High school coaches and players have been conditioned to expect the unexpected over the past several months. These days, constant changes are par for the course. Lacrosse teams, perhaps more than most high school programs in the area, know that well.
Those players and coaches have been on a ride defined by those adjustments, a journey of ups and downs.
The lowest point came when they had their season canceled in the spring; an upswing followed when plans for a return materialized. Then came another punch, when the Virginia High School League’s mitigation plans and rule changes signaled lacrosse would look drastically different than the game these players and coaches have learned and love.
But the ride wasn’t over, and with an update to the VHSL’s return guidelines released in the last couple weeks, lacrosse teams found themselves in a better spot once again.
After initially saying the time of the game would be pared down, and eliminating body checks and faceoffs, the VHSL reversed course.
In the newest iteration of the “Guidelines for Return to Participation,” the league removed language that outlined each of those drastic changes.
“It’s definitely good,” E.C. Glass boys lacrosse coach Eddie Ranuska said, “them being open to changing [the previous adjustments] and trying to adapt.”
Count Ranuska among those who immediately had concerns about the original adjustments.
“It literally changes everything,” he said in early November, after the VHSL released its first set of guidelines.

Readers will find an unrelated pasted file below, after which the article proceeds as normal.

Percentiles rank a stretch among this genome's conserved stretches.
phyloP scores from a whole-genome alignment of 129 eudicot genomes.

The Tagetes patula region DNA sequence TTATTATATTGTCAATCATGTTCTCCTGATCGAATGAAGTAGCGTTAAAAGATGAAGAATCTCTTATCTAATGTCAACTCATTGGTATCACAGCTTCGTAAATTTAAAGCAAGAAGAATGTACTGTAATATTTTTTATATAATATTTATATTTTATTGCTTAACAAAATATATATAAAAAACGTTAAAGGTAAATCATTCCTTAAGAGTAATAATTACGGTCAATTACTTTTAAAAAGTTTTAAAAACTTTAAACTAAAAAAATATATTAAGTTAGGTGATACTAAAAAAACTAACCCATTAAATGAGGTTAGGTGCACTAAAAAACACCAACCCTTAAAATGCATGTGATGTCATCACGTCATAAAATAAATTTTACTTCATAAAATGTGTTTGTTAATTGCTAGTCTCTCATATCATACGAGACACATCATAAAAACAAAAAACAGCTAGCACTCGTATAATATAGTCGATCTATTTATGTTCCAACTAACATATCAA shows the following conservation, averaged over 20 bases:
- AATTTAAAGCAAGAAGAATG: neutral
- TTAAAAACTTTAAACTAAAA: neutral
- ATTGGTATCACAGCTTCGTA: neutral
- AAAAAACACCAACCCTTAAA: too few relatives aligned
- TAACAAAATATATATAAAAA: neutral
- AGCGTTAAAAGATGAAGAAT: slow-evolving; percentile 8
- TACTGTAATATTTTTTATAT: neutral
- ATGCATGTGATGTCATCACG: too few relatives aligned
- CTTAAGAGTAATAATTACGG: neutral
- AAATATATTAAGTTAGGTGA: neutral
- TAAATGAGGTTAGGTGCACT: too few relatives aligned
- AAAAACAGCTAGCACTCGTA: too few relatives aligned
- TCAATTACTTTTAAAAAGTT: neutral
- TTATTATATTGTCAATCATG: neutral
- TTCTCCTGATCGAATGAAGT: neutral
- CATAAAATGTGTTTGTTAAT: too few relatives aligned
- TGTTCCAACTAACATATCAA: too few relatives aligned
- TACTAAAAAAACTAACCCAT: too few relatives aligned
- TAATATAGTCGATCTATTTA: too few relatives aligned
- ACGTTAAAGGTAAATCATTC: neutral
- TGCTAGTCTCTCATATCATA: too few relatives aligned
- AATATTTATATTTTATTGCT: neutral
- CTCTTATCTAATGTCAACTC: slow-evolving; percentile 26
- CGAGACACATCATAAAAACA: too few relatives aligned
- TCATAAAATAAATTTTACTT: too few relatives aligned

Had they stood, those guidelines would have meant a faceoff would be replaced with automatically rewarding the ball to the team that was scored on.
The change would have evened the playing field, and yet still would have been unfair, coaches explained.
Take Glass for example. The significant advantage Glass has become used to in games — because it consistently won a majority of faceoffs — would be gone. Its opponent, instead, would have been given significantly more chances to score than they ever would have under normal rules.
Eliminating faceoffs, and negating the effect of a player who specializes in taking faceoffs, would “be like saying the quarterback isn’t important in football,” Ranuska said.
The VHSL, for its part, heard the swift negative feedback to its initial guidelines and seemed to act quickly. Although league officials initially said they were eliminating parts of sports that did not seem to be essential to the game, they followed shortly thereafter by saying they needed to review lacrosse guidelines.
“That’s the one sport we really do absolutely need to go back and revisit,” VHSL Executive Director Billy Haun told The News & Advance in November. The league quickly initiated a review and released the results as part of the update to the “Guidelines for Return to Participation” document last week.
The most recent edition left Ranuska with hope. But having been on this unrelenting, pandemic-induced journey of highs and lows for months, he also has learned to temper his emotions.
“I know better than to get too amped up about it,” he said, also acknowledging his sport, a spring activity, is still months away.
While he waits, Ranuska said he also will keep an eye on the seasons that are immediately ahead. Whether games for winter and fall sports take place could signal what will happen for the spring, Ranuska said.
So far, all area schools are moving forward with a return to competition, despite 20 other school divisions in the state opting out of the winter season.
Basketball teams on Monday will end a hiatus from official practices and competition that began at the end of the last winter sports season.
Practices officially will start next week for basketball and the following week for swimming, indoor track and field, and wrestling.
Area basketball teams are set to play their first games Dec. 21; the other squads will begin competition a week later.